Yeah, sometimes you will snipe people out of a bid. my favorite thing to do is to bid on something, pretend to let someone drive the price up, and dump it on them. Usually, you can't steal a card if your opponent wants it...and if you can steal a card, they will bid on something they don't want as much, usually the second choice they make for a bid if the 1 choice is taken. It is very fun though, and creates very interesting situations where you don't know if you want to up the bid, or if you just want to stop bidding so you don't get said unit dumped on you.

    Depends. The great thing is, when somone has a big ARC lead, its toward the end of the game. The beggining of the game is when people bid a lot. And that is also when everyone, more or less, has an equal amount of ARCs. Besides, at that point, you usually want to buy black market cards and devlopments vs. gang members. Gaming the system will only happen if a player goes overboard on ARCs and gets weakened by attacks. Then you really have to get more gang members so that you don't get exterminated.

    Money will be tight in the beggining, until you can really get a deelopment going. I find that you will have to go on a budget if you don't sell a lot of stuff, but if you do, then you will be filthy rich. Or if you combine gamblers and thieves with the huge discounts given by the Nei'Su, you can get rich that way.
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  8. #8
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    Thanks for all the responses. Getting excited about this one!
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    How important is it to gain influence? Do you modify your strategy or do an inefficient turn in order to make it happen? Once somebody gets ahead in influence, does it seem like a big advantage? So far in both games I've played, both of us maxed our influence. That said, I don't think we were changing strategy just to do so. In fact, I met one of the requirements and didn't even notice it until a couple of turns later. I can't imagine a time when I would pay 12,000 ARCS to up my influence. Maybe early in the game to get a head start - it just seems like that money would be so much more useful spent on a development that will yield resources or renown. Not sure how you'd get that many ARCS early on either. Controlling 2 green dev's and controlling 5 total go hand in hand and you need that to get renown anyway. Fielding 10 mini's isn't hard - you start with 7. It just doesn't seem that difficult to up your influence, so why not? It seems to happen naturally in the course of the game.

    How painful are the YCUs? Are they a nuisance? Have they truly ruined your day and taken a development off of you? Mostly no big deal - I find myself fighting them as ARCS are scarce early on, but once I'm producing on some devs, I'll typically bribe them. Once in my first game, I rushed in the first round to take the center space for 3 renown. Ended up having to fight 2 YCU tokens for a total of 20 attack. At that time I wasn't playing the rules right so when I lost I removed a figure and discarded on of the tokens. Still, I think they really only pose a serious threat if you spread yourself too thin or if you get double tokens.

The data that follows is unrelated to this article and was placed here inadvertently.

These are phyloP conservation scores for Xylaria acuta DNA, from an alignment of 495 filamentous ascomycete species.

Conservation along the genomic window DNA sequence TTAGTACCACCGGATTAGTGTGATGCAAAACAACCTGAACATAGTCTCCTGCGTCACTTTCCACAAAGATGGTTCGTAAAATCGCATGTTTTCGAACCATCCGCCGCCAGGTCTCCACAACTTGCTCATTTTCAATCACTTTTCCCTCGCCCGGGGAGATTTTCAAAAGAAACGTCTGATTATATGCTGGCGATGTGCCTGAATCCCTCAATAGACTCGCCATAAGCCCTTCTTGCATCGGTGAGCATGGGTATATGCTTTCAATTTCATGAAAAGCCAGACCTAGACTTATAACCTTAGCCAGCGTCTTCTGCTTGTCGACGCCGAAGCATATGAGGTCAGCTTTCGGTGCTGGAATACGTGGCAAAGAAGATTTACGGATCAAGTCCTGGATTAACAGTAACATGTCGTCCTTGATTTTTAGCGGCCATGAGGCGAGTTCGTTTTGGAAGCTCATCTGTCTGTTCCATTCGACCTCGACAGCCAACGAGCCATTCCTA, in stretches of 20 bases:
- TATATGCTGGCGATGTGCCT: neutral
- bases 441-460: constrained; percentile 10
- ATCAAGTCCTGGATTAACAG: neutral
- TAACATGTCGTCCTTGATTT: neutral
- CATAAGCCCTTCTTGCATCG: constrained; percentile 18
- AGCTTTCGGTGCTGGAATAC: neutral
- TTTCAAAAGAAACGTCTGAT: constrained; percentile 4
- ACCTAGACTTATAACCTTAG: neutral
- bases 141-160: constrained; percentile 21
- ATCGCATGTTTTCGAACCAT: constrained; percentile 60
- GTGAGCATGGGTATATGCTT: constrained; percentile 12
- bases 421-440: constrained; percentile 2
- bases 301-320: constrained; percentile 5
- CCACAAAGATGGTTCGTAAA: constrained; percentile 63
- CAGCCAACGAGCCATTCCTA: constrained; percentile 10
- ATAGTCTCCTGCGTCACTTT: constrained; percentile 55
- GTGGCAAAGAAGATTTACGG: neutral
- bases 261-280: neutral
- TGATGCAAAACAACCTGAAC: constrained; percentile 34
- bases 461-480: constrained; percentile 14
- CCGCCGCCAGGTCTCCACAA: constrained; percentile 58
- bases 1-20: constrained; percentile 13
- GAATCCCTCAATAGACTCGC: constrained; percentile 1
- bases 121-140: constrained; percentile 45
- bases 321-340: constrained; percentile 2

Are players specializing at all? Are some more military and spread out while some are more close and tight and focused on developments? I really think it starts initially with your start deck - each one will lend itself to one thing or another. Still - in the end, you have to control devs to get renown, whether you build them yourself or take them from other players. You can get it other places, just not as quickly. You can battle a lot, but then you run through your deck and have to pause to refresh.

    How different is each game depending on the development tiles that are available? Are some games very produce->sell heavy while others aren't? I don't think I've played enough to say.

    What is bidding for gang members like? Have you upped the price or even stole away a gang member just to spite someone who really needs it? I think we were still just figuring out the game - neither game I played was very aggressive in this or on the board. I can definitely see where there's an element of "screw you" to it though. I'm going to take it from you just because I can or I'm going to drive the price up so you've got less money to work with.

    Is there a lot of "gaming the system" in the bidding? i.e. getting super-cheap gang members when there's less people with ARCs/actions available to bid on them? Again, not enough games in yet to tell.

    How much money do you have from turn to turn? Is it extremely tight? Or do you start piling it up after a while? In both games I found it started piling up. Both games I played blue and yellow though and it seemed that yellow was able to get more early on, but after 2 or 3 rounds, blue had far exceeded what yellow was working with.

  10. #10
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    Quote Originally Posted by joepinion View Post
    For those who have the game (I don't) and have played it, I'm curious about your initial strategy impressions.
    (assuming 4 players)
    To answer this, everyone needs to be knowing what they're doing, or things might end up lopsided pretty fast. I'm sure there is a lot of strategy there, but a lot of it is "meta", which requires familiarity with the game to be "played-out". I'm talking playing at least 5(?) times with any given color to "be able to play the game".
    (also red is weak :])